Homemade Yogurt

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Nutritional Info
  • Servings Per Recipe: 6
  • Amount Per Serving
  • Calories: 62.9
  • Total Fat: 1.6 g
  • Cholesterol: 6.6 mg
  • Sodium: 101.0 mg
  • Total Carbs: 8.5 g
  • Dietary Fiber: 0.0 g
  • Protein: 3.6 g

View full nutritional breakdown of Homemade Yogurt calories by ingredient
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This is a yummy, easy recipe for homemade yogurt. I add fresh fruit, homemade jam or use it as sour cream in recipes such as beef stroganoff. This is a yummy, easy recipe for homemade yogurt. I add fresh fruit, homemade jam or use it as sour cream in recipes such as beef stroganoff.
Number of Servings: 6


    1 3/4 cup milk
    1/4 cup powdered whey or milk
    1/4 cup store-bought plain yogurt with active cultures

    You will also need: a themometer that can go from 80 degrees to 180 degress; a cooler with a lid, several quart canning jars with lids (I used 5), and a towel.


In a large saucepan, combine the liquid milk and powdered whey, stir it very well and let sit for a few minutes then stir it again. Heat the milk over medium-low heat, stirring constantly, until it reaches 180 degrees. This kills off any bacteria. Remove from stove and allow milk to cool to 115 degrees. If the milk is hotter than 115 degrees, it will kill the yogurt cultures. Add the store-bought yogurt to the milk and stir well. Let it sit for a few minutes and then stir once more.

Carefully pour the mixture into a sterilized quart-sized canning jar, place the lid on the jar. Place the jar into the center of a cooler. Put very hot tap water into the other 4 jars and put around the yogurt jar without touching. Place a towel over the top of the jars and put the lid on the cooler. The yogurt needs to incubate at 100-110 degrees for 6-8 hours. About 1/2 way through, check the water in the jars to make sure they are still warm. After 6 hours, check the yogurt for thickness. Your yogurt will be almost as thick as store-bought yogurt.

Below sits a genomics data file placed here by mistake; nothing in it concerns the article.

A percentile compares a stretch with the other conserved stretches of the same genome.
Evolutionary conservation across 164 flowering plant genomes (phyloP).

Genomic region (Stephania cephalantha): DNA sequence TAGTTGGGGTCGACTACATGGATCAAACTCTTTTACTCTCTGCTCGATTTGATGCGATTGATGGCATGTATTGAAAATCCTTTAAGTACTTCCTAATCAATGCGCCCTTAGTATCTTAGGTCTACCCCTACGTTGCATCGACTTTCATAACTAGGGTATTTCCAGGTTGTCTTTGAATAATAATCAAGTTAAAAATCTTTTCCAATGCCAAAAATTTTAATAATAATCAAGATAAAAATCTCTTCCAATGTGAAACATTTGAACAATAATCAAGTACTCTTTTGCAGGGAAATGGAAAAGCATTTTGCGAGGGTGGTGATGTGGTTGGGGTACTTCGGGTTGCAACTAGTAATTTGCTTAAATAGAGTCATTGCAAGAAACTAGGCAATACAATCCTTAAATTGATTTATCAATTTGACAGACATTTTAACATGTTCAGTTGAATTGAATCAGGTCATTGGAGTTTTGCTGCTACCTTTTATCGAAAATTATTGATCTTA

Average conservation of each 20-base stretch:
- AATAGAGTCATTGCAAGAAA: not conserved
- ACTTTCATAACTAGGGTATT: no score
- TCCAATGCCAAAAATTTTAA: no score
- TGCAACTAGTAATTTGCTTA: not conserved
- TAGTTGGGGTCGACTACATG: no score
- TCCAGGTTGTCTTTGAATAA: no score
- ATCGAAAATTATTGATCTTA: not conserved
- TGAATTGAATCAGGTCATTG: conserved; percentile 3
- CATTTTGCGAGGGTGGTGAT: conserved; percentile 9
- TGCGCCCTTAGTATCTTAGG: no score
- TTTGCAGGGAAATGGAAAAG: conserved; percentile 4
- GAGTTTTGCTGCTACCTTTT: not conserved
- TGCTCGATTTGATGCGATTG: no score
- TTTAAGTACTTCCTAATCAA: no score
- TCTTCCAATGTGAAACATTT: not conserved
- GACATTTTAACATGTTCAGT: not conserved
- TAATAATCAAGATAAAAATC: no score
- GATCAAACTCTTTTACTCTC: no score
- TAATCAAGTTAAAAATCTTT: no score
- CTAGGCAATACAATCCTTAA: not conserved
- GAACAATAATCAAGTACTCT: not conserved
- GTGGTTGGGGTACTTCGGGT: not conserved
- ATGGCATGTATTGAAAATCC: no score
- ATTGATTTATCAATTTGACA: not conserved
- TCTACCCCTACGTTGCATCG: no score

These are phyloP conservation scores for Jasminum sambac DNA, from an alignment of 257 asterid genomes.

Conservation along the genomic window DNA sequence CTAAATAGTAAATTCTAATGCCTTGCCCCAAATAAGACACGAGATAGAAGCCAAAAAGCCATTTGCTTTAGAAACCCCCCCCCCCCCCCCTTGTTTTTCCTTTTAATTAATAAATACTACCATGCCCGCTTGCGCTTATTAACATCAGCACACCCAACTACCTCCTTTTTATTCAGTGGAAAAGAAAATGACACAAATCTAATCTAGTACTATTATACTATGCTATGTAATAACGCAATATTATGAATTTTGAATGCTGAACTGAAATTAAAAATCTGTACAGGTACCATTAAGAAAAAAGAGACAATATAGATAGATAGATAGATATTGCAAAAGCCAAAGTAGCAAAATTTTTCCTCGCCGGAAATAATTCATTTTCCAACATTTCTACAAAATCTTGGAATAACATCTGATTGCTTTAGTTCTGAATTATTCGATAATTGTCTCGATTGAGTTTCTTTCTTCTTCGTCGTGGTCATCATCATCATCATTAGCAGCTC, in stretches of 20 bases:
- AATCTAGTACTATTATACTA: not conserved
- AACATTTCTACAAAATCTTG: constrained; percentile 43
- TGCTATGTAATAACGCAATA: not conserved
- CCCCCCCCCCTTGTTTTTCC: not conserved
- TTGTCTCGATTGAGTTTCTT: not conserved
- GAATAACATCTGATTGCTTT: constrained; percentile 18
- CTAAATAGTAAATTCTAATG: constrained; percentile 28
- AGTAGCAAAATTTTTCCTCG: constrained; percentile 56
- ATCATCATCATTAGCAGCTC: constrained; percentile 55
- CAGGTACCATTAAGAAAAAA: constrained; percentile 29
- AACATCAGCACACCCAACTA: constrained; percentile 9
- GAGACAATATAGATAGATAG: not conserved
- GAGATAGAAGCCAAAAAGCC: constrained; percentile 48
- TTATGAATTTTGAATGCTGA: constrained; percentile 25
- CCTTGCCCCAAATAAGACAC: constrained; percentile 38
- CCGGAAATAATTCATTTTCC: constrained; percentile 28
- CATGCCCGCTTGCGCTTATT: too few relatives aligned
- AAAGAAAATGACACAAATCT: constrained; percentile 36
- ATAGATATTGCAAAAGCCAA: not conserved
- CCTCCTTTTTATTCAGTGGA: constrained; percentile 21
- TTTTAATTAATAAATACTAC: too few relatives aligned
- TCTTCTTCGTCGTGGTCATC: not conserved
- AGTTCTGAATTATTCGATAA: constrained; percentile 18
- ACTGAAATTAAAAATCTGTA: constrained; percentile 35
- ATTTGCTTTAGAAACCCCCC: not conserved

Once the yogurt is as thick as you like it, chill overnight before eating.

You can make this recipe without the powdered milk/whey but it helps to thicken the yogurt to the consistency of store-bought yogurt. I always use store-bought yogurt for the culture as homemade yogurt can sometimes lose the active cultures over time. I purchase a large container of organic plain yogurt and use my ice cube tray to freeze it in the portion needed. Then when I'm ready to make yogurt again, I just pop a yogurt cube out and let it thaw on the counter while I'm heating the milk. Also, this yogurt is a little bit more sour than store-bought yogurt but it also doesn't have as much of the sugars and very little calories. If you like your yogurt sweeter, you can add a couple tablespoons sugar (or preferred sweetener) to the milk when you add the yogurt.

This makes six 5.33 oz servings. Add some fruit and you have a full 6oz serving of fresh yogurt.

Number of Servings: 6

Recipe submitted by SparkPeople user ALENAORRISON.

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